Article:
Photo Credit: Scott Ramsay
The World Wide Fund for Nature (WWF-SA) recognises the role that mining has played and will continue to play in the domestic and global economy. It also recognises the catastrophic impact that poorly regulated mining activities can have on the environment and society at large.
Over the next 20 to 30 years WWF-SA envisages a diversified and inclusive economy in which our reliance on fossil fuels will be diminished significantly and replaced with a large-scale shift to renewable energy and associated job opportunities. To achieve this vision and contribute to economic, social and environmental sustainability in South Africa, significant change is needed in the mining sector and its environmental performance.
This challenge is being addressed by the Mining Incubator project, funded by the WWF Nedbank Green Trust. Between 2018 and 2019 it facilitated a rigorous engagement and scoping process attended by a diverse group of stakeholders. This has created a strong foundation for collaboration. Stakeholders from the mining sector include the mining houses, labour unions, civil society organisations and the private sector.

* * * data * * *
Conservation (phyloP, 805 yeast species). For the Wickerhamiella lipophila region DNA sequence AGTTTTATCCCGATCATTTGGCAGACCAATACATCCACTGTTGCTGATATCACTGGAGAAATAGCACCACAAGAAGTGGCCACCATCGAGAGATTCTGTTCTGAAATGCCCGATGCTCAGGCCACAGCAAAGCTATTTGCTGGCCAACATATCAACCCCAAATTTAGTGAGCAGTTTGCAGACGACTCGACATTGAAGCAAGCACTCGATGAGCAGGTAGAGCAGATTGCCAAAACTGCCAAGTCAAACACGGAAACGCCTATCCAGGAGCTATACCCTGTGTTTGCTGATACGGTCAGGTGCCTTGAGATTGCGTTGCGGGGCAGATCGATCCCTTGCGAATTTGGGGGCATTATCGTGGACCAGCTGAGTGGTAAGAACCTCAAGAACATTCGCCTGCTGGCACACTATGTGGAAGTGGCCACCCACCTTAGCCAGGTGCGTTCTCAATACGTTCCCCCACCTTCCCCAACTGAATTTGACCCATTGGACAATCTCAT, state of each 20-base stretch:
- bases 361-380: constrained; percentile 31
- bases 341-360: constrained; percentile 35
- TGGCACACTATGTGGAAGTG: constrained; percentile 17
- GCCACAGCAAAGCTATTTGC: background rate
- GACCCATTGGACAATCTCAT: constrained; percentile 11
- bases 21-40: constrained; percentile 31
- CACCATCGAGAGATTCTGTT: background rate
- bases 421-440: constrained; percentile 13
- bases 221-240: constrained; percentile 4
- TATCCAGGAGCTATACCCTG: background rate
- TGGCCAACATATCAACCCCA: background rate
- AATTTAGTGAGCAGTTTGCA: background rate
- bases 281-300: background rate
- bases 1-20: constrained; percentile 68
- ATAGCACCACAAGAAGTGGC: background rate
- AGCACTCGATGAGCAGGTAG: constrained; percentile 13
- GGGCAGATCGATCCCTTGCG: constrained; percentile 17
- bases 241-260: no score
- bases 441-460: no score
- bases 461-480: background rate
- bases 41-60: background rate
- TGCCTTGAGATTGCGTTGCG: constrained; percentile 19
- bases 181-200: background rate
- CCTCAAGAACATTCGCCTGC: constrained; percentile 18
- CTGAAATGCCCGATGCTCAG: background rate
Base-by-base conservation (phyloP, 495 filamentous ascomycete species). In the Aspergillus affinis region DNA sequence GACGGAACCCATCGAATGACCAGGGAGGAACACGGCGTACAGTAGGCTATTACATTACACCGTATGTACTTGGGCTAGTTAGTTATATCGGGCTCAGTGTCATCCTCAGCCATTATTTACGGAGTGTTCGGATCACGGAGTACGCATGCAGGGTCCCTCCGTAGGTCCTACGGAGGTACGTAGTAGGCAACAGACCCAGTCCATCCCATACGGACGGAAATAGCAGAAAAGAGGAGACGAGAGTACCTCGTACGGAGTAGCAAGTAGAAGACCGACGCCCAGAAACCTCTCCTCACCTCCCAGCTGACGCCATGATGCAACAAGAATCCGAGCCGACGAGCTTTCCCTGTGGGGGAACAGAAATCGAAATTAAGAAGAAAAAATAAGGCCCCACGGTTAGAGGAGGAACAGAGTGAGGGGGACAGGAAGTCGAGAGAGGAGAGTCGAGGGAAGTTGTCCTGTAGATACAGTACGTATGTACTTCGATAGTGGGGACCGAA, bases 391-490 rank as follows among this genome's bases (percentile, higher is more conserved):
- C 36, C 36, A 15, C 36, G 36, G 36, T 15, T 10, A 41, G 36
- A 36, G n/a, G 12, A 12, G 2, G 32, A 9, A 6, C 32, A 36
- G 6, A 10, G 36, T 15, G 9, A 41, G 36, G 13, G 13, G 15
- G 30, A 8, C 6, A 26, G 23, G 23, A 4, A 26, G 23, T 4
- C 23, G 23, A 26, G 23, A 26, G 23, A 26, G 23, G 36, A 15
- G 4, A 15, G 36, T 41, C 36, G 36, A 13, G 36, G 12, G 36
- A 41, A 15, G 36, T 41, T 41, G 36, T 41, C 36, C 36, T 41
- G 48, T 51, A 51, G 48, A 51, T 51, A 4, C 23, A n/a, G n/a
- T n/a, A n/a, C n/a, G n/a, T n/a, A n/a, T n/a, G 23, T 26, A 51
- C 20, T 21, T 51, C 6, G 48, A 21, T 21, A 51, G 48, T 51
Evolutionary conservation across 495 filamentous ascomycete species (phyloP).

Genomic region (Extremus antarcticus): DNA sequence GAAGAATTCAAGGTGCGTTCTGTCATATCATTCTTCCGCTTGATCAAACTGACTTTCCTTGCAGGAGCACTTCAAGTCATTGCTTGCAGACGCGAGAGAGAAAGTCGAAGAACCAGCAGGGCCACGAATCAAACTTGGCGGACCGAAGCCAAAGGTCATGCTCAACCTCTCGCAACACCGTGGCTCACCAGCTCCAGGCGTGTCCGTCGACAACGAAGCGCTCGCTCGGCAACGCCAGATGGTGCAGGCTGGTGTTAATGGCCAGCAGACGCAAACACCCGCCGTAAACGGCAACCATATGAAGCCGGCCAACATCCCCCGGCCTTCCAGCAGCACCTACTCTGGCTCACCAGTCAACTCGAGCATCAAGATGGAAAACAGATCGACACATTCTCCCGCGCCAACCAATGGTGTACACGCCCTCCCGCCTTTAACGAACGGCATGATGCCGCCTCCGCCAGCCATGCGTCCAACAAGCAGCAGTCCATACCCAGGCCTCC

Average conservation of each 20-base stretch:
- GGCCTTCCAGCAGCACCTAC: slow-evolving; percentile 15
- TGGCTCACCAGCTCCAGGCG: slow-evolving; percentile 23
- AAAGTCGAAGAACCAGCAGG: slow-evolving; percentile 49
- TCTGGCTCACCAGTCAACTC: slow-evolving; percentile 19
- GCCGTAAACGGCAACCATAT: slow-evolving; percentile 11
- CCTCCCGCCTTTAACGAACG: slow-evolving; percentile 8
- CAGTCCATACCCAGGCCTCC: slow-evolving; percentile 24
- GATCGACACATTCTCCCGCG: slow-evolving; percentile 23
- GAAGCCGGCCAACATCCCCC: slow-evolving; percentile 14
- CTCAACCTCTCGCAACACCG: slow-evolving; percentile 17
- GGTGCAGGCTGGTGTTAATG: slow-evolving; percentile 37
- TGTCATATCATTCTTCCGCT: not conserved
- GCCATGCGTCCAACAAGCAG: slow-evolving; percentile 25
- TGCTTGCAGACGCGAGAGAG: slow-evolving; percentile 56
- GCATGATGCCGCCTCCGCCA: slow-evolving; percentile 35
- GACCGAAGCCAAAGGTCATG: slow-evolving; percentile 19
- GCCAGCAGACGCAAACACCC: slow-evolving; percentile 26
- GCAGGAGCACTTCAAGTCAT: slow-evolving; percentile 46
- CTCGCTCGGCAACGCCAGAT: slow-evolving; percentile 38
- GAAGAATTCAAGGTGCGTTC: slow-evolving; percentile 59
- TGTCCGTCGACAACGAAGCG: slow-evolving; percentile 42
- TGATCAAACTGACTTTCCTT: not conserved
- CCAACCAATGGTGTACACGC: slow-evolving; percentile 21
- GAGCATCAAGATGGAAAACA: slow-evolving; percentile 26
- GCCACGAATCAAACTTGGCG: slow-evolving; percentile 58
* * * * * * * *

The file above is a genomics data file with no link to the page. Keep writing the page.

The stakeholder engagement and scoping process revealed a pressing need to respond to challenges of governance failure in the sector, particularly with regard to mine closures and rehabilitation. It further revealed the need to scale up innovative approaches to rehabilitation that not only address environmental impacts (particularly soil and water quality), but also unlock social and economic benefits for the surrounding communities.
As part of the project, the WWF Nedbank Green Trust commissioned research in May 2019 to provide a critical analysis of existing and pending legislation relating to mine closures and rehabilitation, highlighting barriers to effective implementation and how some of these can be addressed.
Following from this, WWF-SA partnered with Mining Dialogues 360° – an organisation with extensive experience and relationships in the mining sector – to host a series of public dialogues on key challenges pertaining to mine closures and rehabilitation. Together they developed a project aimed at constructing a coherent vision of mine closure and rehabilitation that is transformative and implementable through collaborative action. The need for deeper engagement and collaboration at the local and regional level was one of the key issues raised at the colloquiums convened by the project as well as at the most recent Mining Indaba, where experts from across the mining sector emphasised the need for more effective collaboration through inclusive consultations with all stakeholders.
For further information visit https://www.wwf.org.za/our_work/initiatives/mining/